A similar bit of self-reflection occurs in the film The Last Days of Disco. Like Omar, nightclub flunky Des McGrath finds himself faced with a choice between following one’s personal code and doing the right thing. Des has decided to do neither, and is fleeing to Barcelona, when he remarks:

“You know that Shakespearean admonition, “To thine own self be true?” It’s premised on the idea that “thine own self’ is something pretty good, being true to which is commendable. But what if “thine own self” is not so good? What if it’s pretty bad?”

You can see him thinking on screen during this, though it’s less about him developing an honor code and more about him defending one he’s put together already. He doesn’t want to be seen as a coward, but he’s pledged to be true to himself, and at that moment in the film, the right thing for a coward to do is run away. However, he does return before The Last Days of Disco to testify in a criminal case like Omar. (Though his is about money laundering and not murder.) And like Omar, Des remains unchanged by his experience. He’s still an over-intelligent, manipulative jerk who Raymond Chandler’s “unusual man” would probably smack the crap out of. But he’s found a way  — like Bunk, Ignacio, and the speaker of “At A Barbeque…” – to be true to one’s personal honor code while serving someone else or a greater good.

When Raymond Chandler wrote “The Simple Art of Murder,” he, in all likelihood, wasn’t thinking of The Last Days of Disco’s yuppie characters or the speaker of “At A Barbeque…” His archetype still applies, though The Wire’s exploration of that through Bunk and Omar’s relationship lends it a greater weight than the broad strokes of Chandler’s essay. You can be a stick-up thief, a smart-assed kid from the Bronx, a doorman at a pastiche of Studio 54, or a friend wondering if your buddy is ever going to be okay. It all comes down to this: “A man must have a code.” And even if a man has a code, there will come a day when that code will be challenged by a greater allegiance. It is then that he must choose, and the choice may surprise him.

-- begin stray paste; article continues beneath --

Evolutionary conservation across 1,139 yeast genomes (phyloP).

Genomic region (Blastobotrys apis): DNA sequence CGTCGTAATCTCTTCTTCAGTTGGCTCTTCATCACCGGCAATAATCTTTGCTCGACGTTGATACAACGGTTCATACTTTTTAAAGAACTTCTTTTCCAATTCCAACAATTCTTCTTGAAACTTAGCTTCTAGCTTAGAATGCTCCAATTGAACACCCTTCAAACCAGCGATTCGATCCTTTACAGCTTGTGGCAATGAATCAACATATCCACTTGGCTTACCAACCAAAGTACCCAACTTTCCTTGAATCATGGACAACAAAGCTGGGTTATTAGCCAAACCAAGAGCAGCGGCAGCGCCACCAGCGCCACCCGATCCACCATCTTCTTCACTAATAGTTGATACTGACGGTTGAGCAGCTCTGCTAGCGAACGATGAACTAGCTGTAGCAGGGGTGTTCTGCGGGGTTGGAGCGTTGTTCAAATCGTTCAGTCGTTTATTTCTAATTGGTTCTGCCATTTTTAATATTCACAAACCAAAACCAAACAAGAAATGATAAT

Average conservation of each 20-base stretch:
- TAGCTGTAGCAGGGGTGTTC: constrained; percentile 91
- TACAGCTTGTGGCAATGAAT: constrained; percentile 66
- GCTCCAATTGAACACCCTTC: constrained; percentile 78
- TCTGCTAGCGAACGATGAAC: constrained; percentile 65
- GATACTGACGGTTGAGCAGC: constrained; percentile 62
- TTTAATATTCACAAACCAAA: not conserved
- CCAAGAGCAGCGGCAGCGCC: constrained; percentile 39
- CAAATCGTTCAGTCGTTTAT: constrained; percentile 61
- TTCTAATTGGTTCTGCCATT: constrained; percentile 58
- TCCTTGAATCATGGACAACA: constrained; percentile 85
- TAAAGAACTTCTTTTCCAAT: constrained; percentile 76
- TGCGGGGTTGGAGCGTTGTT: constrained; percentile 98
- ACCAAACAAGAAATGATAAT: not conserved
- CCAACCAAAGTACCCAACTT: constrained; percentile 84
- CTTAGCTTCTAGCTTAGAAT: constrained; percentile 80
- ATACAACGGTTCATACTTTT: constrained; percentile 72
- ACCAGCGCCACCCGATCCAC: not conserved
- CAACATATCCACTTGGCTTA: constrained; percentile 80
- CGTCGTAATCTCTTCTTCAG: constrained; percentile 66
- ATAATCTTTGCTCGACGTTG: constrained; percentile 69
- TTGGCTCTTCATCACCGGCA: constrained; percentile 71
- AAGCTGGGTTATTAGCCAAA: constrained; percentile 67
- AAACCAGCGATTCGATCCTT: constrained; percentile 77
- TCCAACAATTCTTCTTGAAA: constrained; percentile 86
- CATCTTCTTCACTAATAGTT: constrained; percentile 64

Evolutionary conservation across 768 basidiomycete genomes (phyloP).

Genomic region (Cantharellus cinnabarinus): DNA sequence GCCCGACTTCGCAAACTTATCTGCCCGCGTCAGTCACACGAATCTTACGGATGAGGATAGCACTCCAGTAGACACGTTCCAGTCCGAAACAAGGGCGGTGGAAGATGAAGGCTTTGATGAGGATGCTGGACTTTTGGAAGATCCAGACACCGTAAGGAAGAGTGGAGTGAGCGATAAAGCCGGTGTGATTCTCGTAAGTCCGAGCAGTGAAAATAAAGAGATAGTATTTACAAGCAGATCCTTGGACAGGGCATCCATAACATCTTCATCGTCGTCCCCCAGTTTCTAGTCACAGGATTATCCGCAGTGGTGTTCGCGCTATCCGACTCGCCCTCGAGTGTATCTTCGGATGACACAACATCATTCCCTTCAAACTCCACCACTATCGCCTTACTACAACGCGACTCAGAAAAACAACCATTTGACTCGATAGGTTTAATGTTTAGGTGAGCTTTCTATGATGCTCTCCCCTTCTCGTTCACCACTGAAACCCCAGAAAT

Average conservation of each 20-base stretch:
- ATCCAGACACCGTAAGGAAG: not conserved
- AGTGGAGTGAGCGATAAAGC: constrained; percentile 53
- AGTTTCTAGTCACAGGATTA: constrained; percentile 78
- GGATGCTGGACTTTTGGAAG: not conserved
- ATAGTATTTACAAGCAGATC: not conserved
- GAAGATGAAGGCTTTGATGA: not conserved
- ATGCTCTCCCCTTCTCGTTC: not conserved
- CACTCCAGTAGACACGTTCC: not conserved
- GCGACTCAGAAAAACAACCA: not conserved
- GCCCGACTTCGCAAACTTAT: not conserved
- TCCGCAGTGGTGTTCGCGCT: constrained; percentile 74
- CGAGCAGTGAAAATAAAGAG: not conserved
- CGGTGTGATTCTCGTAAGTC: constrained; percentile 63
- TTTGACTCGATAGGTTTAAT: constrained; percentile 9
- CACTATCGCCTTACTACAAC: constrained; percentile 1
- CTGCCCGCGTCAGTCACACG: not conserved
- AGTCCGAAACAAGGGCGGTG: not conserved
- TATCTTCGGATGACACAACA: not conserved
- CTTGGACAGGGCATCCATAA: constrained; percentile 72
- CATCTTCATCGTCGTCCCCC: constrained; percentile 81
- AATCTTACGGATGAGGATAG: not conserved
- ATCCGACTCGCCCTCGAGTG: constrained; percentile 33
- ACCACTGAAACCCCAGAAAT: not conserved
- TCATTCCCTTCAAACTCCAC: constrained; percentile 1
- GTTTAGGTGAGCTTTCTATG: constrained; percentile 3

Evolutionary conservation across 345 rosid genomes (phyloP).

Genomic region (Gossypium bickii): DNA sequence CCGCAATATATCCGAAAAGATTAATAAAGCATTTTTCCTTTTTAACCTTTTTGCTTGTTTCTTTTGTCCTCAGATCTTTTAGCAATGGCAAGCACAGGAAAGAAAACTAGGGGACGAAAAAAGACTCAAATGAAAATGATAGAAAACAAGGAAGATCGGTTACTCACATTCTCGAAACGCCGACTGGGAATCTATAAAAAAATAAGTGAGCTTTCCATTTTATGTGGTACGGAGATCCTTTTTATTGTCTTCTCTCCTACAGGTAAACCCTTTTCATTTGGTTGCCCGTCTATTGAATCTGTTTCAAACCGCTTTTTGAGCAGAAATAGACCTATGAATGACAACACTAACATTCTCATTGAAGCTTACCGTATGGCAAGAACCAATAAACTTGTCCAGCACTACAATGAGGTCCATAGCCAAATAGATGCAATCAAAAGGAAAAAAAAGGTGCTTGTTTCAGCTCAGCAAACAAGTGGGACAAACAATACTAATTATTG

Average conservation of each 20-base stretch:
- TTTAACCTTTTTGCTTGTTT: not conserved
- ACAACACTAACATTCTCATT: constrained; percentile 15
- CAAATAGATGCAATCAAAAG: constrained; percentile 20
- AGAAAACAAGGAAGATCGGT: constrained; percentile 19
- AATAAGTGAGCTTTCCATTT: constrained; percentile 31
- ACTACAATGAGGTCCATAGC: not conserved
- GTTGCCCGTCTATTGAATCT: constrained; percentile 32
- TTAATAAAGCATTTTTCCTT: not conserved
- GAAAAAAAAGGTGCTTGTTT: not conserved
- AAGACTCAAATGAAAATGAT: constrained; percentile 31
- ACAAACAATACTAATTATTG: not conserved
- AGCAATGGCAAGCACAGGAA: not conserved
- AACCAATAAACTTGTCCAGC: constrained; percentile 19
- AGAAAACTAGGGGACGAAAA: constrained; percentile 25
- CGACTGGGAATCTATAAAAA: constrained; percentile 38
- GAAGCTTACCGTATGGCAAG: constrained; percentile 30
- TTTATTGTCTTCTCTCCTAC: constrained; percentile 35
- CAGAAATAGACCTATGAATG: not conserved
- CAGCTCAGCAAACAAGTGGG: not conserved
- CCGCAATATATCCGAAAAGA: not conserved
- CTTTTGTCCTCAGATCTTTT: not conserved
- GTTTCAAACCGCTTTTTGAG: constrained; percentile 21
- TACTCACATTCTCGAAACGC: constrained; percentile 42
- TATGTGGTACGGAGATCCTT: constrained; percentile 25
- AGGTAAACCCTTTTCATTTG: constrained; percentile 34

Cited Works

“Back Burners” Wr. Joy Lusco. Story by David Simon & Joy Lusco. HBO. November 7, 2004. DVD.

Chandler, Raymond. “The Simple Art of Murder.” Later Novels & Other Writings. Notes by Frank McShane. New York: Library of America, 1995.

Hernandez, Carlos. “Losing Face.” You Don’t Have A Clue: Latino Mystery Stories for Teens. Ed. Sarah Cortez. Houston: Atte Publico Press, 2011.

Hiney, Tom. Raymond Chandler: A Biography. New York: The Atlantic Monthly Press, 1995.

“Homecoming.” The Wire. Wr. Rafael Alvarez. Story by David Simon & Rafael Alvarez. HBO. October 31, 2004. DVD.

Last Days of Disco, The. Dir. Whit Stillman. Perf. Kate Beckinsale, Chloe Sevigny, Chris Eigeman, Mackenzie Astin. Polygram, 1998. DVD

“One Arrest.” The Wire. Wr. Rafael Alvarez. Story by David Simon & Ed Burns. HBO. July 21, 2002.  Mp4.

Tynes, James. “At A Barbeque for R.C. One Week after He Is Back from Iraq.” New America: Contemporary Literature for Urban America. Ed. Holly Messitt and James Tolan. Pittsburgh: Autumn House Press, 2012.